This One Thing is Leading to Fewer Prescription Drug Deaths
Feb 21, 2015
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The journal JAMA Internal Medicine published a study that showed that states which had legalized medical marijuana had a 25 percent drop in the number of deaths that were related to prescription drug overdoses.
The scientists who conducted the study found that the legalization of marijuana makes it more easily available for subjects with chronic pain and it provides a much less lethal alternative for managing to control pain over the long term.
When this research program began back in 1999, only 3 states had legalized medical marijuana. The study continued through 2010, at which time it was legal in 23 states and the District of Columbia. Medical marijuana has recently been legalized in all 50 states.
The states that were studied were the ones that allowed medical marijuana at the time. The study shows that those states had 1,729 fewer overdose deaths in 2010 than in states that still outlawed medical marijuana.
Statistics from the CDC say that deaths from prescription painkillers have literally gone through the roof over the past 20 years, jumping 118 percent between 1999 and 2011. The CDC estimates that about 113 people die each day from drug overdoses and almost 7,000 people end up in hospital emergency rooms due to overdoses.
A researcher and physician working out of the University of Pennsylvania, and the lead author of this study, Dr. Marcus Bachhuber, stated that although he did expect to see some changes between states that legalized marijuana and those that did not but he was shocked that the number were so huge.
Dr. Bachhuber said that he dealt with many people who had problems with chronic pain and they sometimes told him that the only thing that worked to control their pain was marijuana. Read more how to stop chronic pain in 2015.
Doctors have been using a combination of different pain killers for quite some time, including Tylenol combined with opioids. When combinations of pain killers are used, they are generally able to reduce the amount of opioid dose, thereby decreasing the risk of an overdose.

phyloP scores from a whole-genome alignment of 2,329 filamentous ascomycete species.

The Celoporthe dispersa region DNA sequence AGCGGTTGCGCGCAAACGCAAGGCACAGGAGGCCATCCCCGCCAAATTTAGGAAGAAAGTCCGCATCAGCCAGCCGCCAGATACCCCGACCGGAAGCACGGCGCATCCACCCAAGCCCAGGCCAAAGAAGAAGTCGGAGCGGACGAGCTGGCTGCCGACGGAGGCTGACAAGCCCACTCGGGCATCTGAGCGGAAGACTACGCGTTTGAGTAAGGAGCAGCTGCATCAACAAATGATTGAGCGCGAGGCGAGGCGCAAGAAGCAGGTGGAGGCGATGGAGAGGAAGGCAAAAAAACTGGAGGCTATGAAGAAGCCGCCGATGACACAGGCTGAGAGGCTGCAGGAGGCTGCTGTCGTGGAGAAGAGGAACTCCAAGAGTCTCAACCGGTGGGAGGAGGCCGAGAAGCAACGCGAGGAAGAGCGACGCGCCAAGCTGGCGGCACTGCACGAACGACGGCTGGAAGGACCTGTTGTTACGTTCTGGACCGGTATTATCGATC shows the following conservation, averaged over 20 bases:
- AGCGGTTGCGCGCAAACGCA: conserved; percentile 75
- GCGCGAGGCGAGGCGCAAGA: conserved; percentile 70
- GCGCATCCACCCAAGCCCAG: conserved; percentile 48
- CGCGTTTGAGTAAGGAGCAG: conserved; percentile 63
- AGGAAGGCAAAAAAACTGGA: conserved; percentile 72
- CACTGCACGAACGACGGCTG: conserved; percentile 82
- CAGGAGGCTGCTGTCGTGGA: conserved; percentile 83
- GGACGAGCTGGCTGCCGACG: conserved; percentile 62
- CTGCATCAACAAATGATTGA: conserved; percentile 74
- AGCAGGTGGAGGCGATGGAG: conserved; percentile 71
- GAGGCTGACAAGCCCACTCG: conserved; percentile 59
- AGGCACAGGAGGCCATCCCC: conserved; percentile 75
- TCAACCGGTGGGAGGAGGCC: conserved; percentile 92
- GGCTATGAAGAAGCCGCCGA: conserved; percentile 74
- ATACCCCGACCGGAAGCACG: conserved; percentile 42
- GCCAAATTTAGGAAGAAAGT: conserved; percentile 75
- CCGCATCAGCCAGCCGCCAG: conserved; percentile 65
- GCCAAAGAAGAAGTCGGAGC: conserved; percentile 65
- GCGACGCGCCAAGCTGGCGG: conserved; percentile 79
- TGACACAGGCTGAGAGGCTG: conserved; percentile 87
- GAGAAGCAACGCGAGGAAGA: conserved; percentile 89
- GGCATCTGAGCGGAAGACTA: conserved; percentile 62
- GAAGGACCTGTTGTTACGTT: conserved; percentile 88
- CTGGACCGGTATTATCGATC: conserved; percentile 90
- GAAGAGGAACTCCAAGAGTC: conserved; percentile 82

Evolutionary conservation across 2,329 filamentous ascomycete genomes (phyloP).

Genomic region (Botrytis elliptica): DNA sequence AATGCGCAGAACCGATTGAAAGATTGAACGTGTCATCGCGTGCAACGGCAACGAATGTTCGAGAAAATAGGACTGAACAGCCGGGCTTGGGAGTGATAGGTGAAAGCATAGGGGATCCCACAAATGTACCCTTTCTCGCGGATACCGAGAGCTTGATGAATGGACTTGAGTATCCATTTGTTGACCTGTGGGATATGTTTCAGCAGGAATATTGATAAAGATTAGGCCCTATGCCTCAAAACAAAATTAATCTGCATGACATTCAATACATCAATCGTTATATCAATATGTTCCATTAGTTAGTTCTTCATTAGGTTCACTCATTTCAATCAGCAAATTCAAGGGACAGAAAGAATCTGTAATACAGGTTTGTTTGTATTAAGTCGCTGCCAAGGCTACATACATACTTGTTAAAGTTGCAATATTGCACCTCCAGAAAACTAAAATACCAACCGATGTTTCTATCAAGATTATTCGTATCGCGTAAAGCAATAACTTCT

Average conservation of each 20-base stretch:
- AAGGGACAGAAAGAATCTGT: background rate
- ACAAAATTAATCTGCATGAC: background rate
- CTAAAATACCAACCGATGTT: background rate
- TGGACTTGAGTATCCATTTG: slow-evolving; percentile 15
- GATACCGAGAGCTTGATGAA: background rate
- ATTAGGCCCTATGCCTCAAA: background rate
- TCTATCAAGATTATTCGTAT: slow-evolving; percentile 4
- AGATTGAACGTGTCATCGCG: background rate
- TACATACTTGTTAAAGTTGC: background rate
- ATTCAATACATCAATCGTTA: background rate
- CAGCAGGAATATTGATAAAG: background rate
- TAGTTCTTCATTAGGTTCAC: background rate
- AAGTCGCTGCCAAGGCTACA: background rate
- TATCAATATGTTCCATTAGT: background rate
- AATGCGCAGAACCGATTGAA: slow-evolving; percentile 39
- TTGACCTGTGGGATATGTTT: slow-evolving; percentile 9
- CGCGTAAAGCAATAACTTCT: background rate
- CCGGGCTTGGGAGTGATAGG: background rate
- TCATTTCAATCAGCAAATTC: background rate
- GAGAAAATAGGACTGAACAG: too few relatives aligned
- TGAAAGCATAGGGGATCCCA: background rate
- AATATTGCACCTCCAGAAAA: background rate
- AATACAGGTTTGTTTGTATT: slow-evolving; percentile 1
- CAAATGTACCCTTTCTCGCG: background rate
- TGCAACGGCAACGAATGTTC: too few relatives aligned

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However, according to a professor in the Department of Health Policy and Management at the Philadelphia Veterans Affairs Medical Center, Dr. Colleen L. Barry, states that allow medical marijuana allowed doctors to use it as a replacement for other types of painkillers that carried a much greater health risk.
As our awareness of the problems of addiction and overdose that go along with the use of opioid medications such as Vicodin and OxyContin, doctors might just be choosing to treat pain completely, or least in part, with medical marijuana.
The use of medical marijuana means that there is the potential to save a large number of lives. Many people are rethinking what they have been told about the relative harm as compared to the relative benefits of marijuana.
Of course some people don’t like the results of this study and doubt that a connection can be drawn between fewer deaths and the use of medical marijuana. Some people are concerned that patients might end up abusing their marijuana, as they would their prescription painkiller. There are also concerns that increasing access to marijuana also increases the risk that children or young people will begin abusing it. There really is no need to worry, however, as there has never been a reported case of anyone overdosing on marijuana.
Dr. Bachhuber and his research team would like to conduct more research so they can clearly understand the long term effects that might come with the regular use of cannabis, even for patients who have serious health conditions.
Marcus Bachhuber, M.D., researcher, Center for Health Equity Research and Promotion, Philadelphia Veterans Affairs Medical Center
John Thomas, J.D., M.P.H., professor, Quinnipiac University School of Law, Hamden, Conn
Bradley Flansbaum, D.O., M.P.H., hospitalist, Lenox Hill Hospital, New York City; Aug. 25, 2014, JAMA Internal Medicine
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